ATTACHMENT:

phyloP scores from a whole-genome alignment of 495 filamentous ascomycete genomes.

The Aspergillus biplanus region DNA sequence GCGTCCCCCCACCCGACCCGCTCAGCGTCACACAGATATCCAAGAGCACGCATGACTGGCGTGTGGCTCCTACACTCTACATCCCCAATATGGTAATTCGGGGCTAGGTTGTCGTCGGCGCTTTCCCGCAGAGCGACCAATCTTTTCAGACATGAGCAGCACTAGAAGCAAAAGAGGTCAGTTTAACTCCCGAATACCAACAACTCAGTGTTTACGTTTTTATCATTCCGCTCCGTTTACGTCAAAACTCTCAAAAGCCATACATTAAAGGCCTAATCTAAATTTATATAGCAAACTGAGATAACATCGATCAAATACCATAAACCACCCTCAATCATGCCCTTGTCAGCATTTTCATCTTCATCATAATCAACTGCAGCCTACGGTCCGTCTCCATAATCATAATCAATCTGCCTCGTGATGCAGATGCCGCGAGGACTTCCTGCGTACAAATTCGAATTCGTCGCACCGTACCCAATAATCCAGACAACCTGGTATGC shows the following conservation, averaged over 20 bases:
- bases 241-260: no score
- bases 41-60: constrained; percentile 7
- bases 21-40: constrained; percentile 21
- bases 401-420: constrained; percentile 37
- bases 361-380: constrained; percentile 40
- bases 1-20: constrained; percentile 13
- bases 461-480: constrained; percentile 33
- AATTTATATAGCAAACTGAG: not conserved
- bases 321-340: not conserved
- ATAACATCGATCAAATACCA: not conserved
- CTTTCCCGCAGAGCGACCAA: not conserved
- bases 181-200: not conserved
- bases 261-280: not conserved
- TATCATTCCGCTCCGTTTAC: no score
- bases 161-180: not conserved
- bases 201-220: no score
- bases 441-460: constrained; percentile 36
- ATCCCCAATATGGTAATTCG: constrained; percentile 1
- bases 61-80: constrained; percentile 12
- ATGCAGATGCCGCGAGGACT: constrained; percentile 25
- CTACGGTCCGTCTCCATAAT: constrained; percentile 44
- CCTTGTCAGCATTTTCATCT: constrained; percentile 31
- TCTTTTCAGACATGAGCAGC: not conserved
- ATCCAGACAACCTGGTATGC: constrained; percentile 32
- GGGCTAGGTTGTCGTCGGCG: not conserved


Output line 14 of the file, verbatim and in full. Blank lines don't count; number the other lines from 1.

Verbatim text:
- bases 181-200: not conserved